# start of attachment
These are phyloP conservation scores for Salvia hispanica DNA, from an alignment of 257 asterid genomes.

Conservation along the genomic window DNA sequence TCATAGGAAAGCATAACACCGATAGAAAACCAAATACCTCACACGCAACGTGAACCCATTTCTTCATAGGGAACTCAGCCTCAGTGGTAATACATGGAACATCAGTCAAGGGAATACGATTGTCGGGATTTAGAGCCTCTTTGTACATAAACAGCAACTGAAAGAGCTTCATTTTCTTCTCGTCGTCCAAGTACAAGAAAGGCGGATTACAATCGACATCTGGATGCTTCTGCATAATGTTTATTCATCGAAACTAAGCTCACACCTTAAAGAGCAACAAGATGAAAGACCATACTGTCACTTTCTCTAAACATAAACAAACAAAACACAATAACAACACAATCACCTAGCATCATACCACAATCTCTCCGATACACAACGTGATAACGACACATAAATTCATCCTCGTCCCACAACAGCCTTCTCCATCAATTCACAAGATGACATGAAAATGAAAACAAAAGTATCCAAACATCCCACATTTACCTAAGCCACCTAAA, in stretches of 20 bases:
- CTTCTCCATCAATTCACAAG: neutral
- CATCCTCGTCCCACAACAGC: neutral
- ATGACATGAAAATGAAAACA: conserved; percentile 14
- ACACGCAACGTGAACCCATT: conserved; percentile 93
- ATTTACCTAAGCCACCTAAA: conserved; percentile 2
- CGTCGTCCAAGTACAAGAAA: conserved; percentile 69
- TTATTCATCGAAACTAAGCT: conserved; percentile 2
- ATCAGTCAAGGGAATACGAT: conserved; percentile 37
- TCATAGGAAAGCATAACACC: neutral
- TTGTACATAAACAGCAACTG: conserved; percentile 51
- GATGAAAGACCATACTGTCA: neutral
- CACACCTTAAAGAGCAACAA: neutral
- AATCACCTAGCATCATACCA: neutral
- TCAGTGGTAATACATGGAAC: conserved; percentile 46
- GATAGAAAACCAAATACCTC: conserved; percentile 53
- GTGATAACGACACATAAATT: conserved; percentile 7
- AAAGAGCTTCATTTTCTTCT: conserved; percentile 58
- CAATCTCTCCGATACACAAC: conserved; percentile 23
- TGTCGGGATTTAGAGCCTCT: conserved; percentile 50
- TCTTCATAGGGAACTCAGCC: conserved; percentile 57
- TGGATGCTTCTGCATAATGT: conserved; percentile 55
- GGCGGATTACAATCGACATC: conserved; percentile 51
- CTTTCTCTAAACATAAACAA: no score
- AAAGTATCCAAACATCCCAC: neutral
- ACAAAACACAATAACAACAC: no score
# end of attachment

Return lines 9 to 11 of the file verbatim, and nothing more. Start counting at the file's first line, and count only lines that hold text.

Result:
- TTATTCATCGAAACTAAGCT: conserved; percentile 2
- ATCAGTCAAGGGAATACGAT: conserved; percentile 37
- TCATAGGAAAGCATAACACC: neutral